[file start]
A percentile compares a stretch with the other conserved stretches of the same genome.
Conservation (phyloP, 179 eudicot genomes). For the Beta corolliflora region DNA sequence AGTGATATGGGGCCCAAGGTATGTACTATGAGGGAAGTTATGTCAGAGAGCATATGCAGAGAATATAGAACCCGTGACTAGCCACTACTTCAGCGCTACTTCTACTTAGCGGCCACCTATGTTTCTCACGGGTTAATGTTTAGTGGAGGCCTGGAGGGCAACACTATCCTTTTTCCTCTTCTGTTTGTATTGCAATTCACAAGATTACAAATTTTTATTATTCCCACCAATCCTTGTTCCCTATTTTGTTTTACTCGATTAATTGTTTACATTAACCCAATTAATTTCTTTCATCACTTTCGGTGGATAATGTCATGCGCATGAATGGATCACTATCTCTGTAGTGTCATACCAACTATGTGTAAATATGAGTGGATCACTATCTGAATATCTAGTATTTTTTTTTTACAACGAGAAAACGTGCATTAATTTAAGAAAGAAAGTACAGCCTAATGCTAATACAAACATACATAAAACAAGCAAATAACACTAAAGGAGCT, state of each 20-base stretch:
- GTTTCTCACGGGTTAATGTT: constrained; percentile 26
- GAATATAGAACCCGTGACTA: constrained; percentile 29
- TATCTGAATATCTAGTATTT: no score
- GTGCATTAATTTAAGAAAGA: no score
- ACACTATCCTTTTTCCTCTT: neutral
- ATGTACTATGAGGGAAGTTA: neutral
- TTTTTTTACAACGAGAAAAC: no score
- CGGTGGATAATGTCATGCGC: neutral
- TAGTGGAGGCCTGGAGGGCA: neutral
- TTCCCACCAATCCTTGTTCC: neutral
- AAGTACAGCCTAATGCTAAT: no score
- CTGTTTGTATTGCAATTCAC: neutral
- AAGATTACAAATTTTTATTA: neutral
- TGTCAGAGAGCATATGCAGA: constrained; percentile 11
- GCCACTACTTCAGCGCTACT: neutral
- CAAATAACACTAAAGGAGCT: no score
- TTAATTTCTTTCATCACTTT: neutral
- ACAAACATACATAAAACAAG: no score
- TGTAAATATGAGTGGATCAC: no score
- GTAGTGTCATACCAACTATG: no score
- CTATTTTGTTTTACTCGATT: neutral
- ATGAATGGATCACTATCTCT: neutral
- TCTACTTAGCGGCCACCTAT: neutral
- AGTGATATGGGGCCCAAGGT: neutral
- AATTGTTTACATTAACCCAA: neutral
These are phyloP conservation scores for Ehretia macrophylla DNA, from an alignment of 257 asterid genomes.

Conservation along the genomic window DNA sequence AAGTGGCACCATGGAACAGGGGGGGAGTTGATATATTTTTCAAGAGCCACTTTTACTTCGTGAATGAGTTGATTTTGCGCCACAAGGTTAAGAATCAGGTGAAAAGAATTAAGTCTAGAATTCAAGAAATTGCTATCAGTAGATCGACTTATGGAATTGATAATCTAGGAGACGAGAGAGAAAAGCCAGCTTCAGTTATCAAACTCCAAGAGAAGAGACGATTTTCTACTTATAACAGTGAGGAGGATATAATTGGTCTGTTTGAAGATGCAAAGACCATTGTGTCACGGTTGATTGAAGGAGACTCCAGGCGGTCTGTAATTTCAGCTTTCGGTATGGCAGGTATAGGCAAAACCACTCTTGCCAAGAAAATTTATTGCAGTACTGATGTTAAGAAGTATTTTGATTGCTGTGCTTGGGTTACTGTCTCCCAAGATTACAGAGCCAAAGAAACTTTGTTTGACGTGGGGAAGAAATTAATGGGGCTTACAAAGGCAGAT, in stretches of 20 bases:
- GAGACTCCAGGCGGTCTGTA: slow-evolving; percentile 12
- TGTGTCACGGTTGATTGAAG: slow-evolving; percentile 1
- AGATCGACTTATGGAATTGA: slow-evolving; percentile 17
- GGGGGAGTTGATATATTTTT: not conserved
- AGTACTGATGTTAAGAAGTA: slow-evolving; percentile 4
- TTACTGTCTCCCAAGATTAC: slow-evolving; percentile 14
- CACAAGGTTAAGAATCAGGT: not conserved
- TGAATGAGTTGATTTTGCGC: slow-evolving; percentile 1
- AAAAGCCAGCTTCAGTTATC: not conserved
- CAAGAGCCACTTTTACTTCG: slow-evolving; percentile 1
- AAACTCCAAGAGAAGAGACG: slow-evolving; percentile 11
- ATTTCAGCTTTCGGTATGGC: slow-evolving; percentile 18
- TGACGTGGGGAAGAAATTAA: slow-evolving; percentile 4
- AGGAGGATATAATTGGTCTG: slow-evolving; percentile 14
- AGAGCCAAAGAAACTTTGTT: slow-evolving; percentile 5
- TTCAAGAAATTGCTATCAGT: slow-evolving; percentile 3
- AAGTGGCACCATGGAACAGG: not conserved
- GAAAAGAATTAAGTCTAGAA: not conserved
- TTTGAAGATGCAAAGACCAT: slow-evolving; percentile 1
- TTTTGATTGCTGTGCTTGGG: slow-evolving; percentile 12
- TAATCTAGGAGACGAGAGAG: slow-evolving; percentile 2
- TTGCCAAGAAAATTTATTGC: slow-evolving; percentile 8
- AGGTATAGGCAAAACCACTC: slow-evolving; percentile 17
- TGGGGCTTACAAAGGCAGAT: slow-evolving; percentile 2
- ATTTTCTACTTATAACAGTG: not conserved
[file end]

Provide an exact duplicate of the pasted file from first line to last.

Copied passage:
A percentile compares a stretch with the other conserved stretches of the same genome.
Conservation (phyloP, 179 eudicot genomes). For the Beta corolliflora region DNA sequence AGTGATATGGGGCCCAAGGTATGTACTATGAGGGAAGTTATGTCAGAGAGCATATGCAGAGAATATAGAACCCGTGACTAGCCACTACTTCAGCGCTACTTCTACTTAGCGGCCACCTATGTTTCTCACGGGTTAATGTTTAGTGGAGGCCTGGAGGGCAACACTATCCTTTTTCCTCTTCTGTTTGTATTGCAATTCACAAGATTACAAATTTTTATTATTCCCACCAATCCTTGTTCCCTATTTTGTTTTACTCGATTAATTGTTTACATTAACCCAATTAATTTCTTTCATCACTTTCGGTGGATAATGTCATGCGCATGAATGGATCACTATCTCTGTAGTGTCATACCAACTATGTGTAAATATGAGTGGATCACTATCTGAATATCTAGTATTTTTTTTTTACAACGAGAAAACGTGCATTAATTTAAGAAAGAAAGTACAGCCTAATGCTAATACAAACATACATAAAACAAGCAAATAACACTAAAGGAGCT, state of each 20-base stretch:
- GTTTCTCACGGGTTAATGTT: constrained; percentile 26
- GAATATAGAACCCGTGACTA: constrained; percentile 29
- TATCTGAATATCTAGTATTT: no score
- GTGCATTAATTTAAGAAAGA: no score
- ACACTATCCTTTTTCCTCTT: neutral
- ATGTACTATGAGGGAAGTTA: neutral
- TTTTTTTACAACGAGAAAAC: no score
- CGGTGGATAATGTCATGCGC: neutral
- TAGTGGAGGCCTGGAGGGCA: neutral
- TTCCCACCAATCCTTGTTCC: neutral
- AAGTACAGCCTAATGCTAAT: no score
- CTGTTTGTATTGCAATTCAC: neutral
- AAGATTACAAATTTTTATTA: neutral
- TGTCAGAGAGCATATGCAGA: constrained; percentile 11
- GCCACTACTTCAGCGCTACT: neutral
- CAAATAACACTAAAGGAGCT: no score
- TTAATTTCTTTCATCACTTT: neutral
- ACAAACATACATAAAACAAG: no score
- TGTAAATATGAGTGGATCAC: no score
- GTAGTGTCATACCAACTATG: no score
- CTATTTTGTTTTACTCGATT: neutral
- ATGAATGGATCACTATCTCT: neutral
- TCTACTTAGCGGCCACCTAT: neutral
- AGTGATATGGGGCCCAAGGT: neutral
- AATTGTTTACATTAACCCAA: neutral
These are phyloP conservation scores for Ehretia macrophylla DNA, from an alignment of 257 asterid genomes.

Conservation along the genomic window DNA sequence AAGTGGCACCATGGAACAGGGGGGGAGTTGATATATTTTTCAAGAGCCACTTTTACTTCGTGAATGAGTTGATTTTGCGCCACAAGGTTAAGAATCAGGTGAAAAGAATTAAGTCTAGAATTCAAGAAATTGCTATCAGTAGATCGACTTATGGAATTGATAATCTAGGAGACGAGAGAGAAAAGCCAGCTTCAGTTATCAAACTCCAAGAGAAGAGACGATTTTCTACTTATAACAGTGAGGAGGATATAATTGGTCTGTTTGAAGATGCAAAGACCATTGTGTCACGGTTGATTGAAGGAGACTCCAGGCGGTCTGTAATTTCAGCTTTCGGTATGGCAGGTATAGGCAAAACCACTCTTGCCAAGAAAATTTATTGCAGTACTGATGTTAAGAAGTATTTTGATTGCTGTGCTTGGGTTACTGTCTCCCAAGATTACAGAGCCAAAGAAACTTTGTTTGACGTGGGGAAGAAATTAATGGGGCTTACAAAGGCAGAT, in stretches of 20 bases:
- GAGACTCCAGGCGGTCTGTA: slow-evolving; percentile 12
- TGTGTCACGGTTGATTGAAG: slow-evolving; percentile 1
- AGATCGACTTATGGAATTGA: slow-evolving; percentile 17
- GGGGGAGTTGATATATTTTT: not conserved
- AGTACTGATGTTAAGAAGTA: slow-evolving; percentile 4
- TTACTGTCTCCCAAGATTAC: slow-evolving; percentile 14
- CACAAGGTTAAGAATCAGGT: not conserved
- TGAATGAGTTGATTTTGCGC: slow-evolving; percentile 1
- AAAAGCCAGCTTCAGTTATC: not conserved
- CAAGAGCCACTTTTACTTCG: slow-evolving; percentile 1
- AAACTCCAAGAGAAGAGACG: slow-evolving; percentile 11
- ATTTCAGCTTTCGGTATGGC: slow-evolving; percentile 18
- TGACGTGGGGAAGAAATTAA: slow-evolving; percentile 4
- AGGAGGATATAATTGGTCTG: slow-evolving; percentile 14
- AGAGCCAAAGAAACTTTGTT: slow-evolving; percentile 5
- TTCAAGAAATTGCTATCAGT: slow-evolving; percentile 3
- AAGTGGCACCATGGAACAGG: not conserved
- GAAAAGAATTAAGTCTAGAA: not conserved
- TTTGAAGATGCAAAGACCAT: slow-evolving; percentile 1
- TTTTGATTGCTGTGCTTGGG: slow-evolving; percentile 12
- TAATCTAGGAGACGAGAGAG: slow-evolving; percentile 2
- TTGCCAAGAAAATTTATTGC: slow-evolving; percentile 8
- AGGTATAGGCAAAACCACTC: slow-evolving; percentile 17
- TGGGGCTTACAAAGGCAGAT: slow-evolving; percentile 2
- ATTTTCTACTTATAACAGTG: not conserved